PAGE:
The Cowboy’s Place in America’s Self-Image

America’s concept of its Wild West has played a large part in defining its collective psyche as a nation. The celebrity of the Westerner began with the death-defying pulp heroes from the pens of sensationalist writers such as Ned Buntline and George Ward Nichols and from the sanitized vignettes performed by Buffalo Bill’s Wild West players. Since all characters wearing broad-brimmed hats, boots, and six-guns were considered “cowboys” by the public, the American cowboy first rose to fame through the fiction of these dime novels.

In 1902 Owen Wister broke that mold and gave us The Virginian as the opening act to this iconic story of the real, itinerant cowhand as a noble protagonist. Thanks to novelist Wister, Americans now had a hero from the common ranks of the everyday worker.

            When motion pictures were born in California, the “Western” dominated the industry and drew real cowboys, who were willing to work as wranglers, stagecoach drivers, skilled riders, and stunt men. Despite the authenticity of the “hired help,” a new wave of exaggerated heroes hit the screen in flashy garb, plying impeccable morals, and topped by outrageous hats. The public ate it up. Coming out of the Great Depression, America needed heroes as never before. Hollywood provided.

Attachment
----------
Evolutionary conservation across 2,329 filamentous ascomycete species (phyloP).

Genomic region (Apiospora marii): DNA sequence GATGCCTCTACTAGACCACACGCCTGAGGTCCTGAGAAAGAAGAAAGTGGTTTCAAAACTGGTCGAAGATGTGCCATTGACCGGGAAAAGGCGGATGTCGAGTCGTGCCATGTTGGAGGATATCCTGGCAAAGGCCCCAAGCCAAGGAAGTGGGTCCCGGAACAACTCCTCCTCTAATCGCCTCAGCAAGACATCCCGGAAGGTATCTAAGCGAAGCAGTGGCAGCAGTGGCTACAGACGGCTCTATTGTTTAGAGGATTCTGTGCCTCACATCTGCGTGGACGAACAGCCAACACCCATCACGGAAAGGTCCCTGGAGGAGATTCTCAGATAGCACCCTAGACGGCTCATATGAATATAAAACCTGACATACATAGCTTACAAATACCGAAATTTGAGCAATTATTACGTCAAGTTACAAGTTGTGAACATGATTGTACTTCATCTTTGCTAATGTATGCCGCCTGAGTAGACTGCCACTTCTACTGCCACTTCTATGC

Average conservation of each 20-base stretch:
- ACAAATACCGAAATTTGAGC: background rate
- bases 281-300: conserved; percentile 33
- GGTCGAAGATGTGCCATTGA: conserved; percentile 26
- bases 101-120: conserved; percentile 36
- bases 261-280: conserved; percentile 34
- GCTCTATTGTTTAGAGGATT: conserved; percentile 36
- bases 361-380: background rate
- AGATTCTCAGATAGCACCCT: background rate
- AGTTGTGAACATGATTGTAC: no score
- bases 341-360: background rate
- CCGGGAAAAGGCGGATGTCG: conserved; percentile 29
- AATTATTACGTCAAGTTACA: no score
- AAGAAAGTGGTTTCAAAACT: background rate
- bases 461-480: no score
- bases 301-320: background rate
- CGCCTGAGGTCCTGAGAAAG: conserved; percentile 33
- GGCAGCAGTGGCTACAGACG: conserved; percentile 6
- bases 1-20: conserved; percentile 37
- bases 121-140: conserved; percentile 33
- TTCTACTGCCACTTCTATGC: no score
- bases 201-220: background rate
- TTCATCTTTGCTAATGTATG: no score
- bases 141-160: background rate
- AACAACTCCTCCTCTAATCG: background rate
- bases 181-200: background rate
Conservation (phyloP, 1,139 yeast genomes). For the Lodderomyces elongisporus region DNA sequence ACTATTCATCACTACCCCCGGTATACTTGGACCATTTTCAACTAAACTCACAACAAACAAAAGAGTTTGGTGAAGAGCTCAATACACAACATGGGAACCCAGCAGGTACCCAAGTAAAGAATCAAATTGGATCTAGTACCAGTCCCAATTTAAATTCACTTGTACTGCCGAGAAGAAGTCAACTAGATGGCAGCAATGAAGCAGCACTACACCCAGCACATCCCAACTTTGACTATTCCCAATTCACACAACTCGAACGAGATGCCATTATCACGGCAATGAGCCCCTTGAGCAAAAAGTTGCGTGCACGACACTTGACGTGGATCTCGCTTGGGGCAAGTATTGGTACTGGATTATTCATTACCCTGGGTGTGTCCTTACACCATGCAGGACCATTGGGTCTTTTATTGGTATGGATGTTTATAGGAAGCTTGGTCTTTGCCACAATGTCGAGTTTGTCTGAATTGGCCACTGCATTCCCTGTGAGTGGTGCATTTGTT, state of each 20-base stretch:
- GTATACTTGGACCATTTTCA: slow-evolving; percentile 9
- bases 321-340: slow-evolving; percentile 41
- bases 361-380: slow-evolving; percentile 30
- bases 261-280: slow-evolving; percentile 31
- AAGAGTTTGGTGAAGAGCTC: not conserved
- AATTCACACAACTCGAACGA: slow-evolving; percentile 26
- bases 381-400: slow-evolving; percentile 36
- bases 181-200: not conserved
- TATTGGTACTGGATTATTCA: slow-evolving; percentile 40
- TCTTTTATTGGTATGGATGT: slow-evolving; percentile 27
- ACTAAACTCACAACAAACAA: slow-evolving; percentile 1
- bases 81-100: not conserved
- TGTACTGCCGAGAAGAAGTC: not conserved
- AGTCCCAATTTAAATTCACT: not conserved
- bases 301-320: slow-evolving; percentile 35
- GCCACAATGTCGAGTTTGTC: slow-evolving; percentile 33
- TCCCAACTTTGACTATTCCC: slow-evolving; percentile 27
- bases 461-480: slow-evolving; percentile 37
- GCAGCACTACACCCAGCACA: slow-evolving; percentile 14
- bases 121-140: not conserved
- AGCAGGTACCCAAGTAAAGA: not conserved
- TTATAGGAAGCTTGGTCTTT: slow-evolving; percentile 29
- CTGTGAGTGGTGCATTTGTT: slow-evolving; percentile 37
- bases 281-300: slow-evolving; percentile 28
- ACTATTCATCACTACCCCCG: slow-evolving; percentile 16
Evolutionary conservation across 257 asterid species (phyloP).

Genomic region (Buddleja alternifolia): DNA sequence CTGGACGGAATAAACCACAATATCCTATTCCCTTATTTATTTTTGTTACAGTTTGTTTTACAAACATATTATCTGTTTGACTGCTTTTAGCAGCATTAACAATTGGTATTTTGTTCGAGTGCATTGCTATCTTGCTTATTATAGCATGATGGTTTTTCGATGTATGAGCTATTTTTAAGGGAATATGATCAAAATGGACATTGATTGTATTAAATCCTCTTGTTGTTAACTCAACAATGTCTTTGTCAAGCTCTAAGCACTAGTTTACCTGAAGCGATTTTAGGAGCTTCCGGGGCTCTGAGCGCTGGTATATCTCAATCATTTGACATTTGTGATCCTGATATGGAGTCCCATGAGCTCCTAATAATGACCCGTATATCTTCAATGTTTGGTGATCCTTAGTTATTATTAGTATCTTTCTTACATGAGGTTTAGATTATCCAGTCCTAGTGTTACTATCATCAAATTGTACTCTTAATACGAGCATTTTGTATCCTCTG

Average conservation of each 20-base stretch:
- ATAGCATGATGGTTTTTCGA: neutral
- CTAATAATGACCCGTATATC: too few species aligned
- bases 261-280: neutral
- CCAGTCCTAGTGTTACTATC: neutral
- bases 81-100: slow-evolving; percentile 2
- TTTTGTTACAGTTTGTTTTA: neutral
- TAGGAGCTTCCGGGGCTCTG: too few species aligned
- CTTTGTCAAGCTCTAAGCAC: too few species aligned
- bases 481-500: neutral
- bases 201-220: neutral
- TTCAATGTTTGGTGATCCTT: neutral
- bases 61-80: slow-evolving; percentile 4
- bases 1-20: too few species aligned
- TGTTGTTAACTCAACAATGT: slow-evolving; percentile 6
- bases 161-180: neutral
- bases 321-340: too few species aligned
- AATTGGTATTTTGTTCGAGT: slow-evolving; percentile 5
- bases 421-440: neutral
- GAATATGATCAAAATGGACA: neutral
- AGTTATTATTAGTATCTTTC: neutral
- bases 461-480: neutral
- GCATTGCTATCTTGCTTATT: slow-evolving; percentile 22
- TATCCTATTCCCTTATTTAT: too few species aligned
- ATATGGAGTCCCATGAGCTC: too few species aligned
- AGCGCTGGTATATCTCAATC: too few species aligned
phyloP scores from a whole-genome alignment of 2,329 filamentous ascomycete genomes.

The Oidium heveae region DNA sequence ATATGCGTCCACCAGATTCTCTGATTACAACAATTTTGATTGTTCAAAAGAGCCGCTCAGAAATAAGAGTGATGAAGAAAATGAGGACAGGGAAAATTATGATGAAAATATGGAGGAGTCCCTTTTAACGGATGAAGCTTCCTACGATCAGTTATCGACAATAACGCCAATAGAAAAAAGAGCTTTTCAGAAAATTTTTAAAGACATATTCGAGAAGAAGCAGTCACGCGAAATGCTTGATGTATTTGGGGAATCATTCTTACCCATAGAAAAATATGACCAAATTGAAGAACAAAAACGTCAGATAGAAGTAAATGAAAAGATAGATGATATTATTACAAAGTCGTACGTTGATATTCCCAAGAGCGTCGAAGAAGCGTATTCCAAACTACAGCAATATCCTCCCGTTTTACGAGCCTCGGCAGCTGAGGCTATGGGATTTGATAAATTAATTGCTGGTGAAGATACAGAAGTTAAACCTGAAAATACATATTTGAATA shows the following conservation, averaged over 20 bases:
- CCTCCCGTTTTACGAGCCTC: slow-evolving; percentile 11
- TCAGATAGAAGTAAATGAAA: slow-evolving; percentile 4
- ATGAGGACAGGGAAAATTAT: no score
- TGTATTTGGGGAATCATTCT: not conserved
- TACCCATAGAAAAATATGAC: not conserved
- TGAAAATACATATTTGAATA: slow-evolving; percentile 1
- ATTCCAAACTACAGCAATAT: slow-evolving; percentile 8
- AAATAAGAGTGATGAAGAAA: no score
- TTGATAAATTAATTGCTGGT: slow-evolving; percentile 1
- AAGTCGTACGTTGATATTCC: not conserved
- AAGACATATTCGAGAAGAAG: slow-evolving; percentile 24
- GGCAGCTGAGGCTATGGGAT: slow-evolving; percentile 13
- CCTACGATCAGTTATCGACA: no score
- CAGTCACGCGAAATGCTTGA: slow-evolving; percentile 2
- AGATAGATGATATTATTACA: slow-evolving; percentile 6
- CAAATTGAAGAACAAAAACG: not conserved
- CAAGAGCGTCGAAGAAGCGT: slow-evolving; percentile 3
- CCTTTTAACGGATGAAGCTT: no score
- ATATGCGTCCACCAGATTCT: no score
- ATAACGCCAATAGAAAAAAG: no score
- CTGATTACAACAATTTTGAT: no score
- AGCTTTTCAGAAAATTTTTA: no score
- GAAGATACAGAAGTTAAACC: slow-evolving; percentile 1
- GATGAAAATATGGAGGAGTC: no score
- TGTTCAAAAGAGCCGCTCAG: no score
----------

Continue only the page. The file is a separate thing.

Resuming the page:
The momentum of this genre continued to build to a post-World War II frenzy. When televisions entered homes all across the nation, the “cowboy” was eagerly invited into the living rooms and dens of the young, impressionable “baby boomers” . . . and their parents. In the 1950s and ’60s more than 130 Western series debuted on television. It was this period that catapulted the “cowboy” to its highest level of respect by viewers, who accepted the hyperbole of TV scripts as lessons in history rather than the escapes into entertainment that they were.

Just as it does now, sensational news—not the good news—made the front page of a newspaper in the 1870s. This explains why we know more about cattle thieves, outlaws, and killers than we do about the honest and dependable ranch hands.

Somewhere inside all the stories and the legends lies the historical, hard-working, reliable American cowboy—a man not inclined to seek celebrity because he valued his privacy and took pride in his work ethic.

Such a man inspired the creation of my protagonist, Clayton Jane, in my latest Western novel, “Indigo Heaven.”